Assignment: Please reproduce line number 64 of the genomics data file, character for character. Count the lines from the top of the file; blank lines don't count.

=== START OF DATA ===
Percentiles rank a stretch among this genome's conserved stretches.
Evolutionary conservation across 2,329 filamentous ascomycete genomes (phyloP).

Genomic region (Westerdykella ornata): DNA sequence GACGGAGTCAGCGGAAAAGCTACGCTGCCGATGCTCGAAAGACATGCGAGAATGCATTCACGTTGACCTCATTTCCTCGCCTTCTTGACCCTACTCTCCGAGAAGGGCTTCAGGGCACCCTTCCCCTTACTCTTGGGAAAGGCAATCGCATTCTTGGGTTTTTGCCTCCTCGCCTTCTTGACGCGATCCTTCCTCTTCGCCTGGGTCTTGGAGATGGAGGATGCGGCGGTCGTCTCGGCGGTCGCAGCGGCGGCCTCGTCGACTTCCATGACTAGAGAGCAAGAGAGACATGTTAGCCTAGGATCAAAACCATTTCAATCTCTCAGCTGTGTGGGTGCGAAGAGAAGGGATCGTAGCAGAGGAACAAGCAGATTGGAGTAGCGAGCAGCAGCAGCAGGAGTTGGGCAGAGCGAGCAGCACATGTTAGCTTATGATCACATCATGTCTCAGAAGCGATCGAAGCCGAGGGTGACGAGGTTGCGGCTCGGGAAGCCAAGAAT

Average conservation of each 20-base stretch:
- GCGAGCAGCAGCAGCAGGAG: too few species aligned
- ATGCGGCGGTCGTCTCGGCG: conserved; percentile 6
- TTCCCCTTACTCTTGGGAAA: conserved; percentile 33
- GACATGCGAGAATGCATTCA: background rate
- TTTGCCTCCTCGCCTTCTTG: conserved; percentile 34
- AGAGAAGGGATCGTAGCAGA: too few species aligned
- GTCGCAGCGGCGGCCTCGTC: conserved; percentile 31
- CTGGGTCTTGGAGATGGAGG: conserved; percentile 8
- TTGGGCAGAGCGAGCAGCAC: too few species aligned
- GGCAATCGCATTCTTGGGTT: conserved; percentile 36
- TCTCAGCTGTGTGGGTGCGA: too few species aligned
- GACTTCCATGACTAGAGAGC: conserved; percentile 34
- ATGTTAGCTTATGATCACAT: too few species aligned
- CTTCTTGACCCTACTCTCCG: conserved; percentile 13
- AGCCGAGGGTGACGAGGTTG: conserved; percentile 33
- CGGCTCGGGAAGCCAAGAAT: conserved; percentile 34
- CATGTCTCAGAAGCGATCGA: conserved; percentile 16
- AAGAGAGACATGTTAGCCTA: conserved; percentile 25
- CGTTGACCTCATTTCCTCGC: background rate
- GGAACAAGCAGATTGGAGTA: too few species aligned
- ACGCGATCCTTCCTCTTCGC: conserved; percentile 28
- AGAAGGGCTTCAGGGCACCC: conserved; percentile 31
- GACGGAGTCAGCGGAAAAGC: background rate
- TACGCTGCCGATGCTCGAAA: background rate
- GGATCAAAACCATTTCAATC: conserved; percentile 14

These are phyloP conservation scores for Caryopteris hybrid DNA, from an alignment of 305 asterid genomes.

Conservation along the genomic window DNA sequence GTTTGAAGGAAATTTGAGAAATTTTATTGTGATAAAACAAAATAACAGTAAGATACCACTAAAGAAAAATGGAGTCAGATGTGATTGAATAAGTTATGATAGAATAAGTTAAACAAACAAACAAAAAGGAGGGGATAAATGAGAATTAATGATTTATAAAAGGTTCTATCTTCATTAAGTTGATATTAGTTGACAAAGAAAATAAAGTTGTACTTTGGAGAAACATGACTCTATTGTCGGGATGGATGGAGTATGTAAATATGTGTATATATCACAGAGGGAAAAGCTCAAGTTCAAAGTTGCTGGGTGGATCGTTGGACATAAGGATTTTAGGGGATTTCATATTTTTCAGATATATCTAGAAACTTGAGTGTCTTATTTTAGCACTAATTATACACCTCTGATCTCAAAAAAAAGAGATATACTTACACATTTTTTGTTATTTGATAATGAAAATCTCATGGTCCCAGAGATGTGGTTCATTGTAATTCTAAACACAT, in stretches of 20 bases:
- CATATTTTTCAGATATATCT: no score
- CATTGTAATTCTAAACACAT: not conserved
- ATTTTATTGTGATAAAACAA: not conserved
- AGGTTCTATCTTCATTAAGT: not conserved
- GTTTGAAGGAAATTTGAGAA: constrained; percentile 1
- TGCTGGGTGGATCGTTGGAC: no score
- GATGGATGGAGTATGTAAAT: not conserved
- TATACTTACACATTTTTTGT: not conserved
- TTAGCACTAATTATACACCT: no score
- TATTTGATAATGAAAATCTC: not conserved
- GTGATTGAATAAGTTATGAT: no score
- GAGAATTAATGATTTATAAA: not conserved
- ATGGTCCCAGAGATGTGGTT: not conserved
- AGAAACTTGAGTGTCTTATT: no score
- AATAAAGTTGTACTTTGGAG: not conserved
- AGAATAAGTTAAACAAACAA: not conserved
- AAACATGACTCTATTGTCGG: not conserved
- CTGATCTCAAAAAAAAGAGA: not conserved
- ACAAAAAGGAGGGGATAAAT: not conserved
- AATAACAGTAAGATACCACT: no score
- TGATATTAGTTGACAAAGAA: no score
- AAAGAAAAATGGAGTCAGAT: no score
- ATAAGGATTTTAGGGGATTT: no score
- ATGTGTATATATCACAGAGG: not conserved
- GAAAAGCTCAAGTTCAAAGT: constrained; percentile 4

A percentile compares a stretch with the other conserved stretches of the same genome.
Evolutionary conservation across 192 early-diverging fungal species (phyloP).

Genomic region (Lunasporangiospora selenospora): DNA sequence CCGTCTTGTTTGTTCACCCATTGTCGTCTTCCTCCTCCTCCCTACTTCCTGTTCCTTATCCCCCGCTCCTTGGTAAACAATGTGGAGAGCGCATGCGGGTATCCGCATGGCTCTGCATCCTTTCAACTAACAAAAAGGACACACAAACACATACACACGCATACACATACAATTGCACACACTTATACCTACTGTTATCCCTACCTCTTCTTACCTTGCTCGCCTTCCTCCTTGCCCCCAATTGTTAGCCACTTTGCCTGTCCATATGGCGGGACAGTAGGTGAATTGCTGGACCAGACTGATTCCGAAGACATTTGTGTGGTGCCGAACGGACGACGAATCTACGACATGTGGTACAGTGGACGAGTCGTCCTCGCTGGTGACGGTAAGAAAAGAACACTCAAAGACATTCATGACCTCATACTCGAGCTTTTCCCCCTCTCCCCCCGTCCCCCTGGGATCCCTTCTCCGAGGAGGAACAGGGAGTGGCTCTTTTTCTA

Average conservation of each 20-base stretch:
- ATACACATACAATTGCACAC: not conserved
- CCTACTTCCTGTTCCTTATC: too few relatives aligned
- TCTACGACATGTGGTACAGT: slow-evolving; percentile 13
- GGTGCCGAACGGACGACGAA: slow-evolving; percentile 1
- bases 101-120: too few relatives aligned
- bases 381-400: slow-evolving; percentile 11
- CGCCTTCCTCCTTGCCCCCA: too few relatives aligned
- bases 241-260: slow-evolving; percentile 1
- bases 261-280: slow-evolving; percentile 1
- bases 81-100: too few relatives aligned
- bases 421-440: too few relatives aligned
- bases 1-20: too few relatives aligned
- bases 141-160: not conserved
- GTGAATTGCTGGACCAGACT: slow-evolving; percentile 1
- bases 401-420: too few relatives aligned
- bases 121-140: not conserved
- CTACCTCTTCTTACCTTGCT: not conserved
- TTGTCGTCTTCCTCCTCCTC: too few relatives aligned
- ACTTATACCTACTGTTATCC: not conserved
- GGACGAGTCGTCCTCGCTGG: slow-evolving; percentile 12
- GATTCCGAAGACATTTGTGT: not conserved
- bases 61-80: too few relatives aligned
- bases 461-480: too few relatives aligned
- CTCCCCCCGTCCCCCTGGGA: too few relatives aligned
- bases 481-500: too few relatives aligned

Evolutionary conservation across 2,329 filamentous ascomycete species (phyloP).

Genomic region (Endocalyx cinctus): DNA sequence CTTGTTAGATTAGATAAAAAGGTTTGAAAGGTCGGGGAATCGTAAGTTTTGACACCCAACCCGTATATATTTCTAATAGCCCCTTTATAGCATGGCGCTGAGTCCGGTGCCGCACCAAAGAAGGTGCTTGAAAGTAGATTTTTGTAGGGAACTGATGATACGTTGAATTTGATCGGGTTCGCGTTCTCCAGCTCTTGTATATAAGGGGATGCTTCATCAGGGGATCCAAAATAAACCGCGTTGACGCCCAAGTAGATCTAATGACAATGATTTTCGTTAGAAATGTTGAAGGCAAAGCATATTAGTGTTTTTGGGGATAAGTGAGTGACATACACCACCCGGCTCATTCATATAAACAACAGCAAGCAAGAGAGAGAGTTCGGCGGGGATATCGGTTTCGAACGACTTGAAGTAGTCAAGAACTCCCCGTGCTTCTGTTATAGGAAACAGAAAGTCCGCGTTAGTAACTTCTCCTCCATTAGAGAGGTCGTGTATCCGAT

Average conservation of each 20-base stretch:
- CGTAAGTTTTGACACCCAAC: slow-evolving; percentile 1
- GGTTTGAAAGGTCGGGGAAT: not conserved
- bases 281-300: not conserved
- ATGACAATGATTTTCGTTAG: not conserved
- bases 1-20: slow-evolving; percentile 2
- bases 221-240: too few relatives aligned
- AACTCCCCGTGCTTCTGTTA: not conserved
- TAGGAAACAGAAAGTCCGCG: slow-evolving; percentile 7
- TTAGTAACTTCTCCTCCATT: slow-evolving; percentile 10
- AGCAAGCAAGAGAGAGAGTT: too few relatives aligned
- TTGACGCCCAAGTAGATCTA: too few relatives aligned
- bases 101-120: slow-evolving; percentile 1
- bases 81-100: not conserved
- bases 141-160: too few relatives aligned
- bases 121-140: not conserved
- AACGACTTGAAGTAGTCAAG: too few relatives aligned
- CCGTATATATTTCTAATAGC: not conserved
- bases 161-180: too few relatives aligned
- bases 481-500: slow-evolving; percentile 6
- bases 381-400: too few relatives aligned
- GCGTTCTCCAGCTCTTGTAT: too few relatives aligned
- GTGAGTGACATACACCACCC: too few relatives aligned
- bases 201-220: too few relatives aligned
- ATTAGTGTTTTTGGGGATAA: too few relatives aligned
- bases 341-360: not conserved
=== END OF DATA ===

- GGTGCCGAACGGACGACGAA: slow-evolving; percentile 1